If you’re reading this, then you may be where I was the last hurricane season. I went out to my shed to get my trusty generator out because a hurricane was coming my way. I pulled the cord and nothing…! A generator is great to have when the power goes out. When it works, what do you do when your power goes out, and your generator won’t start? This guide will show you steps you can follow to get your generator running again, hopefully.
Start With The Basics
Check your generator’s owner’s manual. Make sure you’re following the proper startup procedure. Most modern generators have an on-off switch. Make sure the switch is turned to on.
Check The Gas
The first thing you should check is the gas. I know it may sound stupid, but people rarely use generators on a calm sunny day. Usually, you use your generator when it is storming outside, and you need the power to keep your lights on and food from spoiling. Stress can cause you to forget to make sure there is gas in the tank. You may also forget to turn the fuel valve on so the gas can flow to the carburetor.
Check The Spark Plug
A dirty spark plug can cause your generator not to start while you can pull the spark plug and attempt to clean it with a wire brush. Spark plugs are relatively inexpensive and easy to replace. Just make sure you buy the right one. If you think it may be the spark plug causing the generator not to start, then you can save time and trouble and just replace it.
Clean Your Air Filter
If you live in a part of the country that has lots of pollen or other small floating particles, these particles can build up in the air filter, causing it to limit the airflow getting to your generator’s combustion chamber.
Remove your air filter and check to see if it is dirty. If your generator can’t get enough air, it won’t start plain and simple. You can try washing it out or use a can of compressed air to blow it out. If you wash it out, make sure you allow it to dry completely before reinstalling it. Having water get sucked into your generator will not help fix your problem.
The Basics Didn’t Work – HELP!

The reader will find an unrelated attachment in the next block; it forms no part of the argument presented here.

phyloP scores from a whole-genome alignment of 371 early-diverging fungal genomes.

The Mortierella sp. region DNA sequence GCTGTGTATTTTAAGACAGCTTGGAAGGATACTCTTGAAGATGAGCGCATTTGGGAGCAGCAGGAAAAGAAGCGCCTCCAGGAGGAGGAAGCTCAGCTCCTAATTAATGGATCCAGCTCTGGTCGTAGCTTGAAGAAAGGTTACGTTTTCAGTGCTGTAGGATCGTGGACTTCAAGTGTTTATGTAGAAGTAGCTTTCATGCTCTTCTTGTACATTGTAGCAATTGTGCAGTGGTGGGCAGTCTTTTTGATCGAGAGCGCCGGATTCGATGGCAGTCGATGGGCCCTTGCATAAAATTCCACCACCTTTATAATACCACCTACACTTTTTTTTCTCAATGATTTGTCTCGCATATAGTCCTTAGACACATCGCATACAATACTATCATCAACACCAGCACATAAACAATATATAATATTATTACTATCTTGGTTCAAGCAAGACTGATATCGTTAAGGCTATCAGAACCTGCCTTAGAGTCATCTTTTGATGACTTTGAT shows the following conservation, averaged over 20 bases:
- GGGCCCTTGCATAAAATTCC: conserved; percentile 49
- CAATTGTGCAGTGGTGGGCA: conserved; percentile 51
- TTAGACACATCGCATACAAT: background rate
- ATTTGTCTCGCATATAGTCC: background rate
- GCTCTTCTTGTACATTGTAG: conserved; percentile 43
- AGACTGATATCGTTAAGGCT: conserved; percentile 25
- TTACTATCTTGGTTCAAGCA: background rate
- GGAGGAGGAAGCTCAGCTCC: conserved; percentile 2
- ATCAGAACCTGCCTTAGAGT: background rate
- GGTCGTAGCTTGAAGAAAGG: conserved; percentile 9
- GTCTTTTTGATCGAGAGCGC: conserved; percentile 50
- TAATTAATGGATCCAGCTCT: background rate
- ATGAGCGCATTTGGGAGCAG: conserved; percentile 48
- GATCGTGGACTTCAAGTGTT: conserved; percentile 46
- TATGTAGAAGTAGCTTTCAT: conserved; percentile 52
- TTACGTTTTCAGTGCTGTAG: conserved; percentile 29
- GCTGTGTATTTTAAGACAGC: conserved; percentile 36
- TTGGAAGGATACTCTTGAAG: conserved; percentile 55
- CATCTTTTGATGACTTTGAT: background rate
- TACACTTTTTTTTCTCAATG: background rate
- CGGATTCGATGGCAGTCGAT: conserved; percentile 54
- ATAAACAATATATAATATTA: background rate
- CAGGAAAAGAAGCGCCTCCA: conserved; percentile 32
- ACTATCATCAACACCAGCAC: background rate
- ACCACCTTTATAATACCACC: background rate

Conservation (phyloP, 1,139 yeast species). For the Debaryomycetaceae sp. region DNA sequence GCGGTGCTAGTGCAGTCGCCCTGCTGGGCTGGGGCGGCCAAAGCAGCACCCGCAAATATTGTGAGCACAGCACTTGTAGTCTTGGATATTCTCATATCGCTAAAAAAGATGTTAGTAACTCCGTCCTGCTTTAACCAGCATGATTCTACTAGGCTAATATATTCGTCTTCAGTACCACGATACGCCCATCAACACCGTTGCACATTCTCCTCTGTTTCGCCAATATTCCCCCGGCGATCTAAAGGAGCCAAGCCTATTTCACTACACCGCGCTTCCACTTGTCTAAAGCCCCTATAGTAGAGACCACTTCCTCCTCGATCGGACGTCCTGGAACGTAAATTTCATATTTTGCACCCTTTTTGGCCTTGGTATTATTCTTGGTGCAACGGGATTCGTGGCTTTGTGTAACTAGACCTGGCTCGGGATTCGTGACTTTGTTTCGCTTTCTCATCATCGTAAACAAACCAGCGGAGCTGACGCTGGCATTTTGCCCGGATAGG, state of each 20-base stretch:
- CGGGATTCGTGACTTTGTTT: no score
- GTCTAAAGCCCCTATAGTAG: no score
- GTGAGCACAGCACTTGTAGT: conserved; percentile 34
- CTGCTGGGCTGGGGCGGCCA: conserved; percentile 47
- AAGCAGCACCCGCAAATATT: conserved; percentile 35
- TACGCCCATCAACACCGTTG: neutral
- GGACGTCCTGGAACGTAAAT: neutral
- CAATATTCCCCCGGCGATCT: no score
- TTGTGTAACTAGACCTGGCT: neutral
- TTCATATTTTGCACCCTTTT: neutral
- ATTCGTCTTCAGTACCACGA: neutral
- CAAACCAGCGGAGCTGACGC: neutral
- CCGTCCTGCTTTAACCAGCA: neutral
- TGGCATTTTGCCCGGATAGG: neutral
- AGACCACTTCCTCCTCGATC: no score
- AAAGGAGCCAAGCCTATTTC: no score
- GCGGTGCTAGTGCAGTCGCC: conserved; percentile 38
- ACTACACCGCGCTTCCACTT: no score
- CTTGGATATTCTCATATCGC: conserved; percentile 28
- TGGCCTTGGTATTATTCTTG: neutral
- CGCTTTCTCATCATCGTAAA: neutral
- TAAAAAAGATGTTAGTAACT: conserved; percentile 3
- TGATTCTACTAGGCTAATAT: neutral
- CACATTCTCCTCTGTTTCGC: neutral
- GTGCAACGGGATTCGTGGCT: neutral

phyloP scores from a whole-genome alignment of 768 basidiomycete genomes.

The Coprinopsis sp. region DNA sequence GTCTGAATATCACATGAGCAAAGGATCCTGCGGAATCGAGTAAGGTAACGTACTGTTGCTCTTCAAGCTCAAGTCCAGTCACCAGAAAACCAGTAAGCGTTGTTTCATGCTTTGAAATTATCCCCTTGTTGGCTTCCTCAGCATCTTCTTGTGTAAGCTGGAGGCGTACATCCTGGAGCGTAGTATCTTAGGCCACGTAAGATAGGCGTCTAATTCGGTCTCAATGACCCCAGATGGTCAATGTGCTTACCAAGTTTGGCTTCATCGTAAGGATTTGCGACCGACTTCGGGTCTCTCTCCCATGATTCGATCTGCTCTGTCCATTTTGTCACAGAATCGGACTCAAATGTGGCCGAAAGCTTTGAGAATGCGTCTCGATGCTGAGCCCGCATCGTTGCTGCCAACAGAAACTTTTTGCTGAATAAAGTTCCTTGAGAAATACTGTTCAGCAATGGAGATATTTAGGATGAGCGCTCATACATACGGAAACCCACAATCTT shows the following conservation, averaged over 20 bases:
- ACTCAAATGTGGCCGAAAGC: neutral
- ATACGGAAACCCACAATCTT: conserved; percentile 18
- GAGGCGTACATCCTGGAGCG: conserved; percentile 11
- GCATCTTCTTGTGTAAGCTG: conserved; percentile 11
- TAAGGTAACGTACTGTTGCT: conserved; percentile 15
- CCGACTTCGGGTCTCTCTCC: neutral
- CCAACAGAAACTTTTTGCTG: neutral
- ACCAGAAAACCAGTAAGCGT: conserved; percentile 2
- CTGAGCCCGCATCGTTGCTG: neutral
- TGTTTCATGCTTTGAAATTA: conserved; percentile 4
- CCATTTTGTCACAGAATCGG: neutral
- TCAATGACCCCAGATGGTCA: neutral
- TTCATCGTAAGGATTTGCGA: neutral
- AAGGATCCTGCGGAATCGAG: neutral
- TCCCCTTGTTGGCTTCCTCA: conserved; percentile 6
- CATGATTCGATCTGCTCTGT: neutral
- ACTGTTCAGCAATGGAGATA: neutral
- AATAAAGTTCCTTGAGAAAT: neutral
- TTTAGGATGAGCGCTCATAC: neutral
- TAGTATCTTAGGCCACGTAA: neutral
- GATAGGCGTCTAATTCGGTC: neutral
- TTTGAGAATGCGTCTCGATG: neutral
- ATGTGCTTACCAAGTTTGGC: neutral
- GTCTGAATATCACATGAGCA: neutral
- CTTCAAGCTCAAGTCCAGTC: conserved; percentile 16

So you’ve checked everything above, and it’s still not working! I understand your frustration. I’ve been there. This time check to see if your gas is still good. 2 things can affect the gas’s ability to work.
- Age: If the gas you use is more than six months old, it is probably bad. It will appear yellow; this is caused by the gas breaking down. The only remedy to bad gas is to replace it with new gas. Please properly dispose of your old gas by taking it to your local hazardous waste facility. Do not just pour it down the drain or on the ground!
- Moisture (aka water): Overtime moisture can be absorbed into your gas, especially if you leave your gas cans outside. When water is added to gasoline, it sinks to the bottom. So it is the first “gas” your engine receives when you try to start it. Water does not burn. You can decide to remove it by using gas water remover treatments. These treatments bind to the water and cause it to mix with the gas and get burned in the engine.
Clean Your Carburetor
If your gas was bad, then there are chances it may have gummed up your carburetor. Bad gas can form a varnish-like substance that will coat all of the internal parts of your carburetor. This causes them not to work as intended. To clean your carburetor, you will need carburetor cleaner and a few hand tools.
- Step 1. Start by closing the fuel line valve to make sure no more gas will flow into the carburetor.
- Step 2. Remove the drain screw from your carburetor and let the old gas drain out. If your unsure where this screw is located, consult your owners manual, it is usually located on the side of the carburetor.
- Step 3. After all of the gas has drained out remove the large bolt on the bottom of the carburetor. This will allow you to remove the bowl from the bottom of the carburetor.
- Step 4. Take your carburetor cleaner and spray the exposed parts of the carburetor. Be liberal with the spray, your trying to dissolve any varnish causing the components to stick, and wash any contaminants out of your carburetor. Repeat this process with the bowl you removed. Be sure to remove any rust or water you may find in the bowl.
- Step 5. When your done cleaning the parts, reassemble the carburetor by bolting the fuel bowl back on and replacing the drain screw.
- Step 6. Open the fuel line valve so fresh fuel can enter the carburetor.
Preventative Maintenance: Prepare For Next Year
Preventive maintenance will help keep your generator running for many years to come. The following are some of the things you may want to consider when storing your generator for the next hurricane season.
- Run your generator dry or drain the gas out before putting it up. Draining the gas will keep your generator from getting gummed up with bad gas. If you’re unable to run it dry or drain it out, add fuel stabilizer to your generators gas. The fuel stabilizer will prolong the life of your fuel and keep it from turning bad. Keep in mind fuel stabilizer will not prevent the gas new forever. Most fuel stabilizers last six months to 2 years. Check the stabilizer you buy to see how much time you have when you add it to your generator.
Hopefully, your generator is now working! I believe with a little help and the right knowledge, anything is possible. Please check out my other guides. Below is a video based on the instructions above.